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Sanghani Center Student Spotlight: Bipasha Banerjee

When Bipasha Banerjee was looking for a Ph.D. program she had one major criteria: it had to give the highest importance to research. With her continuing passion for knowing more, she wanted to delve deeper into open questions and learn how to solve them.

“The quality of research in computer science at Virginia Tech is unparalleled and professors associated with the Sanghani Center are involved in projects that encompass a large range of real-world issues,” said Banerjee. “I realized this was the right fit for me and, thankfully I was accepted and started an exciting journey of research.”

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Sanghani Center Student Spotlight: Po-Han Chen

Po-Han Chen, Master’s student in the Department of Computer Science
Graphic is from the paper “RISECURE: Metro Incidents And Threat Detection Using Social Media”

Po-Han Chen, a master’s degree student in computer science, was on the research team for the paper, “RISECURE: Metro Incidents And Threat Detection Using Social Media,” that appeared in the proceedings of the 2020 IEEE/ACM International Conference on Advances in Social Networks Analysis and Mining (ASONAM) held virtually in December.

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Subhodip Biswas receives Journeyman Fellowship from Army Research Lab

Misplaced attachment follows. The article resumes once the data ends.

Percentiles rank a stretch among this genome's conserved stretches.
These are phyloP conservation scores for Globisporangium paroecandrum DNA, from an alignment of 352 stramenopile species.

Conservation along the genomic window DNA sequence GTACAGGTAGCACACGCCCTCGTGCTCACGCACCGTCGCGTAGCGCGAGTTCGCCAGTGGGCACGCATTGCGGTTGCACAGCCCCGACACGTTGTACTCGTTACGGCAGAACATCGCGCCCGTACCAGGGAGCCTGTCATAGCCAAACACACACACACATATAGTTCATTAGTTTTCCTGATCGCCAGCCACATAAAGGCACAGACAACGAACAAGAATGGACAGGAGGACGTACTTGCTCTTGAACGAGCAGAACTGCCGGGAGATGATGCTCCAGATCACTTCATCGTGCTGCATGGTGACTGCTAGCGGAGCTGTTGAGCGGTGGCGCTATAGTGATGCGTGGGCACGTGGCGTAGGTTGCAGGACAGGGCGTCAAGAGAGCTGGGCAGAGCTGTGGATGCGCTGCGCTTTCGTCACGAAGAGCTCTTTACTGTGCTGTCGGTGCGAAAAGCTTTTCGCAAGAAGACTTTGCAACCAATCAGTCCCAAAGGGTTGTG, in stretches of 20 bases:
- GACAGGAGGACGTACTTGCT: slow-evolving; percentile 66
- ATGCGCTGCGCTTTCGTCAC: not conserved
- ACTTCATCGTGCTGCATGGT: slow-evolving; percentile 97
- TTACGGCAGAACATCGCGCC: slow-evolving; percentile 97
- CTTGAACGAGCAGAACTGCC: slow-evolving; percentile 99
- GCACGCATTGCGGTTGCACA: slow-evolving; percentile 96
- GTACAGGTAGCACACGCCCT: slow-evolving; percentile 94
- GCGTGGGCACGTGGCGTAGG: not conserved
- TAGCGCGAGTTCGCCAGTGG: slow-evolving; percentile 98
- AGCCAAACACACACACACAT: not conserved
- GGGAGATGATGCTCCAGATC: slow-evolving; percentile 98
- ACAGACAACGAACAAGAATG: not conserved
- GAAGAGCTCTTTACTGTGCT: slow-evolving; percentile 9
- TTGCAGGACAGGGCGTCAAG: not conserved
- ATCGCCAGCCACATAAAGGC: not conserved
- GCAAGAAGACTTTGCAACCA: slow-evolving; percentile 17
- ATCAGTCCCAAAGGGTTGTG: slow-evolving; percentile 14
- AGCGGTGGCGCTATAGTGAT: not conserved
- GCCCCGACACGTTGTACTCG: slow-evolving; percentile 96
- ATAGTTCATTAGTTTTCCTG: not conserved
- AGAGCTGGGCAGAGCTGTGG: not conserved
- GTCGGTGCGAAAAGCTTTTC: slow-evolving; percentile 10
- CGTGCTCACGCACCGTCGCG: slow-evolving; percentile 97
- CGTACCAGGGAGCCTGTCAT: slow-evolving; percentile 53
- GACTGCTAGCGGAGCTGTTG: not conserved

Subhodip Biswas, Ph.D. student in the Department of Computer Science

Subhodip Biswas is the recipient of the Journeyman Fellowship through the DEVCOM Army Research Laboratory (ARL) Research Associateship Program (RAP) administered by the Oak Ridge Associated Universities (ORAU). This fellowship will provide Biswas the opportunity to work on Bayesian optimization techniques for automated machine learning (AutoML) and robust AI systems.

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Sanghani Center Student Spotlight: Ola Karajeh

Ola Karajeh, Ph.D. student in the Department of Computer Science
Graphic is from the paper “Predicting Length of Stay for Cardiovascular Hospitalizations in the Intensive Care Unit: Machine Learning Approach”

In her Ph.D. research, Ola Karajeh is investigating efficient solutions to process social media such as Twitter for monitoring public health.

She is particularly interested in the brittleness of these systems, e.g., how non-informational tweets can lead to failure of public health monitoring systems. “Since many institutions report success from building supportive decision making systems based on data collected and processed from sources like Twitter, it is important to identify which posts are non-informational,” she said. 

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Virginia Tech researchers garner two major awards in COVID-19 forecasting challenges

Nikhil Muralidhar, a Ph.D. student at the Sanghani Center, is one of the Virginia Tech researchers on the winning DeepOutbreak team.

DeepOutbreak, a team of researchers from Virginia Tech, Georgia Tech, and the University of Iowa, has taken first place in the COVID-19 Symptom Data Challenge.

The competition explores how Facebook symptom survey data can enable earlier detection and improved situational awareness of COVID-19 and flu outbreaks that can help both public health authorities and the general public make better decisions.

The first place award, announced by Catalyst @Health 2.0 in late December, and the team’s work will be featured on the Facebook Data for Good blog. Facebook was one of the sponsors of the challenge. Click here to read more about the challenge.